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EPA Proposal to Expand List of Chemicals of Concern Applauded

Shows Need for Reform of the Toxic Substances Control Act
The national Safer Chemicals, Healthy Families coalition praised the proposal made on August 18th by the U.S. Environmental Protection Agency (EPA) to apply science-based criteria to expand its list of chemicals of concern that require action to protect public health and the environment.

The coalition lauded EPA’s inclusion of criteria to target chemicals that are persistent, bioaccumulative and toxic (PBTs) or which cause persistent exposure due to widespread use in consumer products. Once finalized, EPA will use the criteria proposed today to identify the next batch of chemicals for action plans under its Enhanced Chemicals Management Program.

To date, EPA has issued Chemical Action Plans for 10 chemicals or classes of chemicals, including bisphenol A and phthalates, and has another plan under development for siloxanes. The plans highlight possible regulatory measures as well as programmatic and voluntary initiatives to reduce exposures of children, workers and wildlife to these toxic chemicals.

The very limited authority provided to EPA under the Toxic Substances Control Act of 1976 (TSCA) constrains the Agency from taking more aggressive action. A consensus has developed that TSCA must be overhauled to ensure chemical safety and restore public confidence. The offices of Senators Frank Lautenberg (D-NJ) and James Inhofe (R-OK) are leading a bipartisan process to consider TSCA reforms, in response to introduction of the Safe Chemicals Act of 2011 by Sen. Lautenberg in April (S. 847). Senate action on TSCA reform is expected in the coming months.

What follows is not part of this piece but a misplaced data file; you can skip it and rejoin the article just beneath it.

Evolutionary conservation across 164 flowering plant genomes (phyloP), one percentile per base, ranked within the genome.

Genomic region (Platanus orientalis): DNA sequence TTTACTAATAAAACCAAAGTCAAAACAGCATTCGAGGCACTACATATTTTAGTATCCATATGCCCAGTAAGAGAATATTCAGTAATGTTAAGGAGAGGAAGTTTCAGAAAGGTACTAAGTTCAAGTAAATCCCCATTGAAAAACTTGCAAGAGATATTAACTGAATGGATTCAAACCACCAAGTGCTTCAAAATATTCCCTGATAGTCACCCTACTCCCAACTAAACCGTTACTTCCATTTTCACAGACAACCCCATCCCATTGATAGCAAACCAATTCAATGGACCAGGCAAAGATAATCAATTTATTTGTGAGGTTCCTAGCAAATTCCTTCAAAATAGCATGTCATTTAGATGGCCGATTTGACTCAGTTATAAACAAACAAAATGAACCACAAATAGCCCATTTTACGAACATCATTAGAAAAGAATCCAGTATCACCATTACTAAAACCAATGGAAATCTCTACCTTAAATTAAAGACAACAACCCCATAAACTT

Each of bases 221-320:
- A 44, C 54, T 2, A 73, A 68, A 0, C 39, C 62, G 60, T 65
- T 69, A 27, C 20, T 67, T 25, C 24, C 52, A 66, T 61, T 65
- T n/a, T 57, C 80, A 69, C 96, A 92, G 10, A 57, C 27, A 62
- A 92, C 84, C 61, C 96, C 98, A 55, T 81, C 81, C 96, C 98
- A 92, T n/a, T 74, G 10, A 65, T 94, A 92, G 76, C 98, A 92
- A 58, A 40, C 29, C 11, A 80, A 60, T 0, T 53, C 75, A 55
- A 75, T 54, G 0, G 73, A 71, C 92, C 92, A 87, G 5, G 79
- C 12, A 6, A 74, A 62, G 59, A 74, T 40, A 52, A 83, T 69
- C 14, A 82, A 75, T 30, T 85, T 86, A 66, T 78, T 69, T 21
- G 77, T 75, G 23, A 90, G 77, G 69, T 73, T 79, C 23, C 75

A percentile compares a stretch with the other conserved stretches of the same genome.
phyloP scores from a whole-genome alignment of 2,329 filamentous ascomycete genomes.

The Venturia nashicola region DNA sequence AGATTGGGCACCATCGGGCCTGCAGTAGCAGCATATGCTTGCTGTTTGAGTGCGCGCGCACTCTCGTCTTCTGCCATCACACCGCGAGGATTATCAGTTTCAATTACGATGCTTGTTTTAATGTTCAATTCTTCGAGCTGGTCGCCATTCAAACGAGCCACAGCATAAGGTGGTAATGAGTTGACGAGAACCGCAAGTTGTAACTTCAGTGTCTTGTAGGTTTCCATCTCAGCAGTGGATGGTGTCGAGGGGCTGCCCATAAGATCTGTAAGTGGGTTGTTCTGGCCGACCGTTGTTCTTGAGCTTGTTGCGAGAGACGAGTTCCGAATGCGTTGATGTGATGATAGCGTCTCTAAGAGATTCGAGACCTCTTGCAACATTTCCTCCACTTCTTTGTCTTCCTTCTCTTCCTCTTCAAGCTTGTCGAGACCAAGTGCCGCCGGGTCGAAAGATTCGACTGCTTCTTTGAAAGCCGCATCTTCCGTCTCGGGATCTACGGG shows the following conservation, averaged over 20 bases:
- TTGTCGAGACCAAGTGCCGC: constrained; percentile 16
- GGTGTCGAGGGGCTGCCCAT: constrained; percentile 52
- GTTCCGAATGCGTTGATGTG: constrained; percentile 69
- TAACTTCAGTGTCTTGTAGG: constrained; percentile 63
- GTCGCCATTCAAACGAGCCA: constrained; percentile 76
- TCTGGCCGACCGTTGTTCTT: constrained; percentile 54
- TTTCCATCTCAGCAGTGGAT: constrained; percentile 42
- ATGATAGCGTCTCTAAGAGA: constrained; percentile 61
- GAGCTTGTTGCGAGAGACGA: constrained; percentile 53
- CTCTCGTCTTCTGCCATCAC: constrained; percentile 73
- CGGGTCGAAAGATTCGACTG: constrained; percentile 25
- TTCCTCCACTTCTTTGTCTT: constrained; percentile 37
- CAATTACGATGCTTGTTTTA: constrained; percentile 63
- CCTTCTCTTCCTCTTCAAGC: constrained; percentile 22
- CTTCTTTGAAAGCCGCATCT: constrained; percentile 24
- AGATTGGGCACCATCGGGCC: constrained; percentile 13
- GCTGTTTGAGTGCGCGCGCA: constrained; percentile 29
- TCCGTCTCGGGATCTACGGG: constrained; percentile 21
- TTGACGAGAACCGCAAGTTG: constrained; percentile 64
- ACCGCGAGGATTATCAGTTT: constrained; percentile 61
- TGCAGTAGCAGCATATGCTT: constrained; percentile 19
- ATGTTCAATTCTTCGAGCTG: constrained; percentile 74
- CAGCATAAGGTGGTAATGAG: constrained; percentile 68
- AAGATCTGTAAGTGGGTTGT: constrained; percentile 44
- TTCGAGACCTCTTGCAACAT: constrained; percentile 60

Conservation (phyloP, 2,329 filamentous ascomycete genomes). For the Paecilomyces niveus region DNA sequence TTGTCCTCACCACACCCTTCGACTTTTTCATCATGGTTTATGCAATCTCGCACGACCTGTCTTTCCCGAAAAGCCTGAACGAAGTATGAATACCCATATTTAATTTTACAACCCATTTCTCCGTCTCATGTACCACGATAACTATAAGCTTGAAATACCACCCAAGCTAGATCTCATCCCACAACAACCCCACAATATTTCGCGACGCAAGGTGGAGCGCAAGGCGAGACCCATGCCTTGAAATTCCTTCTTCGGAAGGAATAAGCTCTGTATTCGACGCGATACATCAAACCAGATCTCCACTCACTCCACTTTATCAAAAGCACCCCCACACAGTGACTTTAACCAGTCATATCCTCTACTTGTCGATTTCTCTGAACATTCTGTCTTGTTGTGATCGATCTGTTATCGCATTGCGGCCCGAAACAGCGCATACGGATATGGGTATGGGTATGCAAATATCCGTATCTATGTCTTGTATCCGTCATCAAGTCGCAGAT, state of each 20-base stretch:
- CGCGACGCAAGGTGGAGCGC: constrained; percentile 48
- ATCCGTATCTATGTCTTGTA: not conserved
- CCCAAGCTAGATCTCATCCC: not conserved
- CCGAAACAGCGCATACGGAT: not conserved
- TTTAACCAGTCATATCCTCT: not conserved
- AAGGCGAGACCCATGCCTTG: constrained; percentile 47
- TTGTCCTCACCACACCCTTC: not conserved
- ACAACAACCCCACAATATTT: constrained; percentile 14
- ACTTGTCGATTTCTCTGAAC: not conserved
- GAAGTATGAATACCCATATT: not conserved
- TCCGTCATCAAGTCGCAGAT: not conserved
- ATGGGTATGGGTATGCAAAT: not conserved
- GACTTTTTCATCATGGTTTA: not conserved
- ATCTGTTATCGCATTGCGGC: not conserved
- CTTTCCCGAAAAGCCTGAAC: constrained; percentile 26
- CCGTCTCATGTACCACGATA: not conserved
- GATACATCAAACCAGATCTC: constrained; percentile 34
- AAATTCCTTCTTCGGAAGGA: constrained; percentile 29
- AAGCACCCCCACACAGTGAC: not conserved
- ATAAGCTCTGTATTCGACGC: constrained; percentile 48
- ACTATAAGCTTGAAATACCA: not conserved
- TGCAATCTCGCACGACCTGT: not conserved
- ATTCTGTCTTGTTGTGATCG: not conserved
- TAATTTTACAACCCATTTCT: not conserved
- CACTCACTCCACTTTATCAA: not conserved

We strongly agree with EPA’s forthright acknowledgment that today’s proposal represents only a small step toward ensuring chemical safety. The necessary review and prioritization of tens of thousands of existing chemicals for safety assessments and risk management can only be achieved through fundamental reform of TSCA. Of the nearly 85,000 chemicals on the current TSCA inventory in the United States, fewer than two percent have received any substantive, data-informed review.

We believe that the development of more and better data will reveal that a substantial number of chemicals on the market today present health or environmental concerns. Based on very limited health and environmental data, Canada reviewed its inventory of about 23,000 chemicals and found that about 4,000 of them met statutory criteria as chemicals of concern. Canada has targeted about 500 of those as priorities for greater scrutiny. Several U.S. states, including Maine, Minnesota and Washington, have identified about 1,750 chemicals of concern based on application of authoritative criteria, again despite serious data limitations.

The Safer Chemicals, Healthy Families coalition intends to publish its own list of chemicals of concern later this year to encourage the market to pursue safer alternatives as long as Congressional action to reform TSCA remains uncertain.